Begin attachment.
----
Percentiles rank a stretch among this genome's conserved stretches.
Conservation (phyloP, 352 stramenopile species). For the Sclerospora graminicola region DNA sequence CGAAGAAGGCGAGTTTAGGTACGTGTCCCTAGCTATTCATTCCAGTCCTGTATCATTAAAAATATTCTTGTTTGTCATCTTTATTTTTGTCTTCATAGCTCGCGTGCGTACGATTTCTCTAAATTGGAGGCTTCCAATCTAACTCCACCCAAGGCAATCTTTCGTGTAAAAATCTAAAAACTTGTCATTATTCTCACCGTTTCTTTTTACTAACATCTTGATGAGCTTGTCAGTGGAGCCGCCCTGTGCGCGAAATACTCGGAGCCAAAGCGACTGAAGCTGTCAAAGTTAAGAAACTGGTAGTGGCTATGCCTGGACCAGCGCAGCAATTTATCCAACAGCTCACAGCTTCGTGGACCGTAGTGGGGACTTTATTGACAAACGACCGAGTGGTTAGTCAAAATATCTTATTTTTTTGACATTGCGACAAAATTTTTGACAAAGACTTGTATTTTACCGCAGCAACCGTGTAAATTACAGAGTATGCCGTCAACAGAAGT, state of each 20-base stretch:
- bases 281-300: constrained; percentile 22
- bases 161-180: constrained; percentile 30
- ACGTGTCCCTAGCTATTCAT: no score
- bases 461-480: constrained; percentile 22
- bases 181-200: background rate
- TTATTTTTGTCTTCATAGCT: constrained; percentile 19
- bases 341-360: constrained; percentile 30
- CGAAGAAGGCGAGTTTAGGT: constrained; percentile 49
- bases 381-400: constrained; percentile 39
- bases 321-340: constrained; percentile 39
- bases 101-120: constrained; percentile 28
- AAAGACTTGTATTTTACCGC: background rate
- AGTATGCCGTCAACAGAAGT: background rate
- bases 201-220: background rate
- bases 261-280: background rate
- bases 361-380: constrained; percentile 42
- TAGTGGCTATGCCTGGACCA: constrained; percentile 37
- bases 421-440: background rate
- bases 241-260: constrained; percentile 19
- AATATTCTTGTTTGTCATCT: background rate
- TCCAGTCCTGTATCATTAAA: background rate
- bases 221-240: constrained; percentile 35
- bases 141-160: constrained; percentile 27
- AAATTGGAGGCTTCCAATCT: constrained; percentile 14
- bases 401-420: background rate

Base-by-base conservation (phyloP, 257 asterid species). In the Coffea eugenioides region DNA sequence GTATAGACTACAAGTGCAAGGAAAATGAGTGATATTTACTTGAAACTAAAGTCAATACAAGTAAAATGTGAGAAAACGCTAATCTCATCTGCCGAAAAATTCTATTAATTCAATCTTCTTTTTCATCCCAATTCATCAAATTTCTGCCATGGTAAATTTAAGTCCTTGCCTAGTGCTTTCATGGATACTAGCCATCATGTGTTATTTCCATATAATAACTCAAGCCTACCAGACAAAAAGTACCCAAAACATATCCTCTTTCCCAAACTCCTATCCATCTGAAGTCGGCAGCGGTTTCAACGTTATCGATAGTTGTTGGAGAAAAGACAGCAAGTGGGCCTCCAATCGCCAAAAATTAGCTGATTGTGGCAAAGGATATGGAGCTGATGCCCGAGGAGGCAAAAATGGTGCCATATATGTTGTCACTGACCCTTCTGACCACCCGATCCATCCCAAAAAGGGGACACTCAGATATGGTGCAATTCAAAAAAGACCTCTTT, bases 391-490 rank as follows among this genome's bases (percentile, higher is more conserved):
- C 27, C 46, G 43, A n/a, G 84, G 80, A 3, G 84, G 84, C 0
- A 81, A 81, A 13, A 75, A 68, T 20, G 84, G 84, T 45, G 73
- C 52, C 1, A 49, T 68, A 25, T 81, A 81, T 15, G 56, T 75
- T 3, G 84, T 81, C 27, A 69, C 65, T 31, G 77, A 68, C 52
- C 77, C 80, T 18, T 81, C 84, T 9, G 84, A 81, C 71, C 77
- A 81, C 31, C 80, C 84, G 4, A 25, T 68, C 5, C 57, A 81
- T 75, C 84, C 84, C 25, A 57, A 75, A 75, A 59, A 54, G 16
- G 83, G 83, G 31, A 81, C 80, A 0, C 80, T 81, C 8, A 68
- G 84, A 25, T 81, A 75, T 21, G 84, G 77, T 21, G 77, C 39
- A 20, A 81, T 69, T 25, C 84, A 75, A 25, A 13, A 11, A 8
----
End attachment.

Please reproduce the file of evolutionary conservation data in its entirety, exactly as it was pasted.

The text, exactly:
Percentiles rank a stretch among this genome's conserved stretches.
Conservation (phyloP, 352 stramenopile species). For the Sclerospora graminicola region DNA sequence CGAAGAAGGCGAGTTTAGGTACGTGTCCCTAGCTATTCATTCCAGTCCTGTATCATTAAAAATATTCTTGTTTGTCATCTTTATTTTTGTCTTCATAGCTCGCGTGCGTACGATTTCTCTAAATTGGAGGCTTCCAATCTAACTCCACCCAAGGCAATCTTTCGTGTAAAAATCTAAAAACTTGTCATTATTCTCACCGTTTCTTTTTACTAACATCTTGATGAGCTTGTCAGTGGAGCCGCCCTGTGCGCGAAATACTCGGAGCCAAAGCGACTGAAGCTGTCAAAGTTAAGAAACTGGTAGTGGCTATGCCTGGACCAGCGCAGCAATTTATCCAACAGCTCACAGCTTCGTGGACCGTAGTGGGGACTTTATTGACAAACGACCGAGTGGTTAGTCAAAATATCTTATTTTTTTGACATTGCGACAAAATTTTTGACAAAGACTTGTATTTTACCGCAGCAACCGTGTAAATTACAGAGTATGCCGTCAACAGAAGT, state of each 20-base stretch:
- bases 281-300: constrained; percentile 22
- bases 161-180: constrained; percentile 30
- ACGTGTCCCTAGCTATTCAT: no score
- bases 461-480: constrained; percentile 22
- bases 181-200: background rate
- TTATTTTTGTCTTCATAGCT: constrained; percentile 19
- bases 341-360: constrained; percentile 30
- CGAAGAAGGCGAGTTTAGGT: constrained; percentile 49
- bases 381-400: constrained; percentile 39
- bases 321-340: constrained; percentile 39
- bases 101-120: constrained; percentile 28
- AAAGACTTGTATTTTACCGC: background rate
- AGTATGCCGTCAACAGAAGT: background rate
- bases 201-220: background rate
- bases 261-280: background rate
- bases 361-380: constrained; percentile 42
- TAGTGGCTATGCCTGGACCA: constrained; percentile 37
- bases 421-440: background rate
- bases 241-260: constrained; percentile 19
- AATATTCTTGTTTGTCATCT: background rate
- TCCAGTCCTGTATCATTAAA: background rate
- bases 221-240: constrained; percentile 35
- bases 141-160: constrained; percentile 27
- AAATTGGAGGCTTCCAATCT: constrained; percentile 14
- bases 401-420: background rate

Base-by-base conservation (phyloP, 257 asterid species). In the Coffea eugenioides region DNA sequence GTATAGACTACAAGTGCAAGGAAAATGAGTGATATTTACTTGAAACTAAAGTCAATACAAGTAAAATGTGAGAAAACGCTAATCTCATCTGCCGAAAAATTCTATTAATTCAATCTTCTTTTTCATCCCAATTCATCAAATTTCTGCCATGGTAAATTTAAGTCCTTGCCTAGTGCTTTCATGGATACTAGCCATCATGTGTTATTTCCATATAATAACTCAAGCCTACCAGACAAAAAGTACCCAAAACATATCCTCTTTCCCAAACTCCTATCCATCTGAAGTCGGCAGCGGTTTCAACGTTATCGATAGTTGTTGGAGAAAAGACAGCAAGTGGGCCTCCAATCGCCAAAAATTAGCTGATTGTGGCAAAGGATATGGAGCTGATGCCCGAGGAGGCAAAAATGGTGCCATATATGTTGTCACTGACCCTTCTGACCACCCGATCCATCCCAAAAAGGGGACACTCAGATATGGTGCAATTCAAAAAAGACCTCTTT, bases 391-490 rank as follows among this genome's bases (percentile, higher is more conserved):
- C 27, C 46, G 43, A n/a, G 84, G 80, A 3, G 84, G 84, C 0
- A 81, A 81, A 13, A 75, A 68, T 20, G 84, G 84, T 45, G 73
- C 52, C 1, A 49, T 68, A 25, T 81, A 81, T 15, G 56, T 75
- T 3, G 84, T 81, C 27, A 69, C 65, T 31, G 77, A 68, C 52
- C 77, C 80, T 18, T 81, C 84, T 9, G 84, A 81, C 71, C 77
- A 81, C 31, C 80, C 84, G 4, A 25, T 68, C 5, C 57, A 81
- T 75, C 84, C 84, C 25, A 57, A 75, A 75, A 59, A 54, G 16
- G 83, G 83, G 31, A 81, C 80, A 0, C 80, T 81, C 8, A 68
- G 84, A 25, T 81, A 75, T 21, G 84, G 77, T 21, G 77, C 39
- A 20, A 81, T 69, T 25, C 84, A 75, A 25, A 13, A 11, A 8